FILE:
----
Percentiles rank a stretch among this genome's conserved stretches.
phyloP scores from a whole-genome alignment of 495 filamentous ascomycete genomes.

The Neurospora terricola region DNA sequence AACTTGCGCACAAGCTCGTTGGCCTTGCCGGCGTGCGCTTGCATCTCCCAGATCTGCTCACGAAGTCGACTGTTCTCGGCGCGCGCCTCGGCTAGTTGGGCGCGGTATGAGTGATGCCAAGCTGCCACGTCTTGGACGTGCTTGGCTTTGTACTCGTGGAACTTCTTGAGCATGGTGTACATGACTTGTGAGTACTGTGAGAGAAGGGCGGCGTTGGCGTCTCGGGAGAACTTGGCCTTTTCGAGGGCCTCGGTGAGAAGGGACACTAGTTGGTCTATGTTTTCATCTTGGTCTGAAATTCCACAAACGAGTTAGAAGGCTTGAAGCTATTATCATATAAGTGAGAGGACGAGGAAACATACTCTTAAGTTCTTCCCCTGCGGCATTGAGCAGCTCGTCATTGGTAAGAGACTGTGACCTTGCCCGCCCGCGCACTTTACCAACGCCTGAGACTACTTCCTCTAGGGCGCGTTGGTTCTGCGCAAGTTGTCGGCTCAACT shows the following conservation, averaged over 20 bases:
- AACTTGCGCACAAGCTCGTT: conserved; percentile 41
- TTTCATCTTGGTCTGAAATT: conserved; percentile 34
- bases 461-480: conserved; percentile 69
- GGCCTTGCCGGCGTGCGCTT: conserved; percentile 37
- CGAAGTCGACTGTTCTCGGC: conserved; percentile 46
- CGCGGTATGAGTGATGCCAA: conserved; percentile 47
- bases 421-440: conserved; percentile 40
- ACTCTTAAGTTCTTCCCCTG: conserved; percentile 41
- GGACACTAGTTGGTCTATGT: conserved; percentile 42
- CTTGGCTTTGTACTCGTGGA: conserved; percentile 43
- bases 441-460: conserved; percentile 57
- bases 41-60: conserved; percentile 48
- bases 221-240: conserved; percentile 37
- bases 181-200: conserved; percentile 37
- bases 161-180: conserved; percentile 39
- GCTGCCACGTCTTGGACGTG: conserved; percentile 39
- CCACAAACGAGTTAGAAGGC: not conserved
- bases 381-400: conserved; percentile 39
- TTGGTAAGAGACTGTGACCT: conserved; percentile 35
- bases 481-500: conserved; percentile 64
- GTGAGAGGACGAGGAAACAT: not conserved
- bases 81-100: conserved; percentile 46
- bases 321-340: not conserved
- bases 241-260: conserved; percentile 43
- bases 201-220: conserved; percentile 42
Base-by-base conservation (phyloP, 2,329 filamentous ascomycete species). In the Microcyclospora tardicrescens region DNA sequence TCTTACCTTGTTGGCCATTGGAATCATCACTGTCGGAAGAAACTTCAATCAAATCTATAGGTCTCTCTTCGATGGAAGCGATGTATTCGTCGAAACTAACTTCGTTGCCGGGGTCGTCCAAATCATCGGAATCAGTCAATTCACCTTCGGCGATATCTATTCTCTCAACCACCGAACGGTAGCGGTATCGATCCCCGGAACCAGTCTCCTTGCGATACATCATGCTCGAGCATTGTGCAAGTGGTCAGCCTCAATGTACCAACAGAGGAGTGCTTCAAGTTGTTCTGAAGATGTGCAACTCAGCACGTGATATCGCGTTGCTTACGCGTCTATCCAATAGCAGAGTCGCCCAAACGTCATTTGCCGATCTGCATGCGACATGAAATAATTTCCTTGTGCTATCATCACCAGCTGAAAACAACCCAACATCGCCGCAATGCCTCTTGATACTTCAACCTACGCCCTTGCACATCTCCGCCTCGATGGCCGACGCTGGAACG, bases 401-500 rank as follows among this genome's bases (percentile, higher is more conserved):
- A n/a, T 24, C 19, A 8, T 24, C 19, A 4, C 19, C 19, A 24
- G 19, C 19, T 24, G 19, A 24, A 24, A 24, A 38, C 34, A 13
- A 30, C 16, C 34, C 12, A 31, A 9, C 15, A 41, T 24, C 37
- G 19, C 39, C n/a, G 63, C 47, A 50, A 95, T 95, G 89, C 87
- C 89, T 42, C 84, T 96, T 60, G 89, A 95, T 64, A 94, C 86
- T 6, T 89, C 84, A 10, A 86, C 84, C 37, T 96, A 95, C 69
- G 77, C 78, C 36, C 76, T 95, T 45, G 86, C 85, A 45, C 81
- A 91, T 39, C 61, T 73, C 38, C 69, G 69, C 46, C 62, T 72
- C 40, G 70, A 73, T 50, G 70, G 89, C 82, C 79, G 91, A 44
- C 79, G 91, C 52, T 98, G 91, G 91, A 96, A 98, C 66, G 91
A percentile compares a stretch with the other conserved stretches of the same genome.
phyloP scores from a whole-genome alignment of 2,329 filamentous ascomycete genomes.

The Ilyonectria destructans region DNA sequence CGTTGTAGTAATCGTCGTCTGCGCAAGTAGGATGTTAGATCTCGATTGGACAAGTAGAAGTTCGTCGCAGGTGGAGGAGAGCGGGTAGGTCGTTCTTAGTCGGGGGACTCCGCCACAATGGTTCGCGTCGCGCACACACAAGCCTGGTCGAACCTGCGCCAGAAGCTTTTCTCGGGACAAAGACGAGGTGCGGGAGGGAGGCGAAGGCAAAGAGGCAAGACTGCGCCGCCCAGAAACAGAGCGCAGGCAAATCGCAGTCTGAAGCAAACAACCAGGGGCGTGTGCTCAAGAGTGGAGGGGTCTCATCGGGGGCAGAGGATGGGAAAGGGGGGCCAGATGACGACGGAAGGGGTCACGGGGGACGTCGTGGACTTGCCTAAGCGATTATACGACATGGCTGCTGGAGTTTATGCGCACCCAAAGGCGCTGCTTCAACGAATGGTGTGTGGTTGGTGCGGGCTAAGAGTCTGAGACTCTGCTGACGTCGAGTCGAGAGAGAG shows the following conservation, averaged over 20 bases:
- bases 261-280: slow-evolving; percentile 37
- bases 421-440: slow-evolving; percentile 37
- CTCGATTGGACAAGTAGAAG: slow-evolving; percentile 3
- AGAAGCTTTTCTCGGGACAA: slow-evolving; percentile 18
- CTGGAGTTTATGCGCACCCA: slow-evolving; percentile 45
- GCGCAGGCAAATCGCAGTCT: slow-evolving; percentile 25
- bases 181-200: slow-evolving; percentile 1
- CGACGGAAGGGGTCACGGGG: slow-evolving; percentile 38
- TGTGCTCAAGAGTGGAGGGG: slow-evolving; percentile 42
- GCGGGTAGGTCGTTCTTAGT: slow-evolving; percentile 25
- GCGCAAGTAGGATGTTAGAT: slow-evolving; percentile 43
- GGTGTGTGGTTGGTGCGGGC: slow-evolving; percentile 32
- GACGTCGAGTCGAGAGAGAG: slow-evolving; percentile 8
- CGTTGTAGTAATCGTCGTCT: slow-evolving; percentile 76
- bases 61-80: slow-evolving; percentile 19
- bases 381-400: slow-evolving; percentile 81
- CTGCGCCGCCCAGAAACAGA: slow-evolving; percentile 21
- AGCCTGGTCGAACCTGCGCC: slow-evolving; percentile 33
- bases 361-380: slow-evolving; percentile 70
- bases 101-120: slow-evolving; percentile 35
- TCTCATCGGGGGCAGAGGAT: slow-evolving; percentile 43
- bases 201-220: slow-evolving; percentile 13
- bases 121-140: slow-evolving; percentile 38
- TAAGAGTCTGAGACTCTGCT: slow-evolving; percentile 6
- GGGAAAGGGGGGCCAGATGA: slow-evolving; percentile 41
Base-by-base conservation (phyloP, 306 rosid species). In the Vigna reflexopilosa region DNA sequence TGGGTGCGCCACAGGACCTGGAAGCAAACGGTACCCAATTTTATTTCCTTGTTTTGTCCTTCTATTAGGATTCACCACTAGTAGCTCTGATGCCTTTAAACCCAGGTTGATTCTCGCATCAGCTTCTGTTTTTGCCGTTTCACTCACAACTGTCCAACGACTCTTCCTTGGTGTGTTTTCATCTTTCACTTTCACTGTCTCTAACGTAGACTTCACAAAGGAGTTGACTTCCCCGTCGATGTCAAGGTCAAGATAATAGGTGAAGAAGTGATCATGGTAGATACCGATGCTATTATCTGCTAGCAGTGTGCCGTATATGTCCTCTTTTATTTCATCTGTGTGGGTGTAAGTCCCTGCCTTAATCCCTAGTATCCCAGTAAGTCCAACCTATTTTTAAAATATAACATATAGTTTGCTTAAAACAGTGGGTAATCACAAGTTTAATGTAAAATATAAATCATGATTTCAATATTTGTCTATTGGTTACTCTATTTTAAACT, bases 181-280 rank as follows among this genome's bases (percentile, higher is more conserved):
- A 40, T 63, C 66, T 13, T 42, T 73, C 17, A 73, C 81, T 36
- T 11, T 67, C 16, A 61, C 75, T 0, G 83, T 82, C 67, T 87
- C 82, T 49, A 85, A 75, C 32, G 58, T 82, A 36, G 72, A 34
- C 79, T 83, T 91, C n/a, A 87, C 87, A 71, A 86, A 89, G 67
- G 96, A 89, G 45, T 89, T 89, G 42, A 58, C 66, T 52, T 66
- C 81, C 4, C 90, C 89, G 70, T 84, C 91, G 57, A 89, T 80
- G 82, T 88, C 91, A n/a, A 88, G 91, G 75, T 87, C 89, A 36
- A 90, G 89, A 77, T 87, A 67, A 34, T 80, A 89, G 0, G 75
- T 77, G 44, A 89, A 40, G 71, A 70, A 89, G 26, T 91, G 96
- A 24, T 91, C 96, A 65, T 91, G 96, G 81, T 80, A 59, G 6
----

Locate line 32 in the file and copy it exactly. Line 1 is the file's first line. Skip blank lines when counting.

- A 30, C 16, C 34, C 12, A 31, A 9, C 15, A 41, T 24, C 37